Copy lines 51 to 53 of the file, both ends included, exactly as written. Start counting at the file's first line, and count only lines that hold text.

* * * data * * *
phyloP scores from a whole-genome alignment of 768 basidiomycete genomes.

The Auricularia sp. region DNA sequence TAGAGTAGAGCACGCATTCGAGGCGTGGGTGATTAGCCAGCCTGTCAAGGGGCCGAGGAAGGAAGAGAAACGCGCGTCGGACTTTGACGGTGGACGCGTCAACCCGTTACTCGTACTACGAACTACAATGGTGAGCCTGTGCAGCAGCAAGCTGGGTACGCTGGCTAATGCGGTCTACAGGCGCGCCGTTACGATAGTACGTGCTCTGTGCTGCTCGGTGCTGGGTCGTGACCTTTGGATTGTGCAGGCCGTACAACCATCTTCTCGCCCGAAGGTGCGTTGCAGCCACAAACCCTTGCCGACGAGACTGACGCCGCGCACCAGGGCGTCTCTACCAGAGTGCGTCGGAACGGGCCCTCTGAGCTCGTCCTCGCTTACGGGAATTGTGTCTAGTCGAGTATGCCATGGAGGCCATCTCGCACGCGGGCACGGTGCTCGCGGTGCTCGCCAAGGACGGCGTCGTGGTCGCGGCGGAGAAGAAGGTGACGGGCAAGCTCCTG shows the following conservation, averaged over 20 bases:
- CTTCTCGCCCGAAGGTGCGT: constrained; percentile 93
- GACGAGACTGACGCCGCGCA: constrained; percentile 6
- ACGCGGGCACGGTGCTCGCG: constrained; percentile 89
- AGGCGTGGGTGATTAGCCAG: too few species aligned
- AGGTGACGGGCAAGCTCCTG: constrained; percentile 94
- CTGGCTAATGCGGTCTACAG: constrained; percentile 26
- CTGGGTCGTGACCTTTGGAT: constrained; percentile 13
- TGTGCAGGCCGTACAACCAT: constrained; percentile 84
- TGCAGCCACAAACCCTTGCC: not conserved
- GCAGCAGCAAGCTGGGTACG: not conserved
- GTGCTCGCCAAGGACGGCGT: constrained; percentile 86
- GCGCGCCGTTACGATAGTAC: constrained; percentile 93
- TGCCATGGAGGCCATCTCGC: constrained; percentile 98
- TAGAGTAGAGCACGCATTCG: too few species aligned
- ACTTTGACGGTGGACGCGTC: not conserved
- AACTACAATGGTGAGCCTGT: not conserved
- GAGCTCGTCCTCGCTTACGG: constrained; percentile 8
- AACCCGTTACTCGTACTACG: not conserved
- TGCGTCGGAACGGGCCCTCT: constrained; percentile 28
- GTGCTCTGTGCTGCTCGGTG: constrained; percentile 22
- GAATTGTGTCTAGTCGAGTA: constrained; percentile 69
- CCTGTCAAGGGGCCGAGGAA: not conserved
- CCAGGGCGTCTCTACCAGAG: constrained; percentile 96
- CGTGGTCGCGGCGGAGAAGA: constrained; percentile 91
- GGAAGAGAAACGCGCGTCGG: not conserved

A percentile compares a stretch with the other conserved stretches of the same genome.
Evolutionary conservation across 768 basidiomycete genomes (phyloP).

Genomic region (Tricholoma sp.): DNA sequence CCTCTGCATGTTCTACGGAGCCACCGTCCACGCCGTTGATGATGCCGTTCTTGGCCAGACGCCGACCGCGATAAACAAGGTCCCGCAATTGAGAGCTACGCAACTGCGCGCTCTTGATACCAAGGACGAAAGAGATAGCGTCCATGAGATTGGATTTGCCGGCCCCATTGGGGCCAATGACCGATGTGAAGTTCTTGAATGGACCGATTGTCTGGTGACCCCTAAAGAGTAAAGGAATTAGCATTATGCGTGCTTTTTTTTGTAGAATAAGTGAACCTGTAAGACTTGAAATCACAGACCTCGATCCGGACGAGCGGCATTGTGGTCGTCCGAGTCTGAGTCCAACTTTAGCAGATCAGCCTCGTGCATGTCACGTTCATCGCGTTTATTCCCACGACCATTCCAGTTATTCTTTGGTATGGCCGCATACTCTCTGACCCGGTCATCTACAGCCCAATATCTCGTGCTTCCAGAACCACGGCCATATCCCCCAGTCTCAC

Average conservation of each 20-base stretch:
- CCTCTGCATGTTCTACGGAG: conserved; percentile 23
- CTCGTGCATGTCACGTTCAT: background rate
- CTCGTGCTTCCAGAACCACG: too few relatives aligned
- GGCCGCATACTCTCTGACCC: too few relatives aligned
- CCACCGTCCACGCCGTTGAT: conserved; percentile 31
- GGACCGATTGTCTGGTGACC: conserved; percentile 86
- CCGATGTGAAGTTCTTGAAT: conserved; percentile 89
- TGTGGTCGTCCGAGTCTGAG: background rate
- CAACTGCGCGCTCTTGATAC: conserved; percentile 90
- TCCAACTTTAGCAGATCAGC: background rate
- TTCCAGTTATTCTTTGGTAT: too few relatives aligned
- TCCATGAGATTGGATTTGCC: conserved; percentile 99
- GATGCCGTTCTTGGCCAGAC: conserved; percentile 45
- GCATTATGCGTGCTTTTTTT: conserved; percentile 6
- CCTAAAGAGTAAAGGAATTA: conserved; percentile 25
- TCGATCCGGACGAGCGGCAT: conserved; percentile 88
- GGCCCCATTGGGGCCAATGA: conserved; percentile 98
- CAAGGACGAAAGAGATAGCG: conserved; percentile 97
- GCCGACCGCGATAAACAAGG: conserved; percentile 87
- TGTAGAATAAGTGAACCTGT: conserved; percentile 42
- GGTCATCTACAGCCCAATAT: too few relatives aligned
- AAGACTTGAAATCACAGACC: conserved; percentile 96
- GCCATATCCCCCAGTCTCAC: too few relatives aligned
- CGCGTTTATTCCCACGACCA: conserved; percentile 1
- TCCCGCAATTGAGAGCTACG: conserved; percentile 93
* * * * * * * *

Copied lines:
- TGTAGAATAAGTGAACCTGT: conserved; percentile 42
- GGTCATCTACAGCCCAATAT: too few relatives aligned
- AAGACTTGAAATCACAGACC: conserved; percentile 96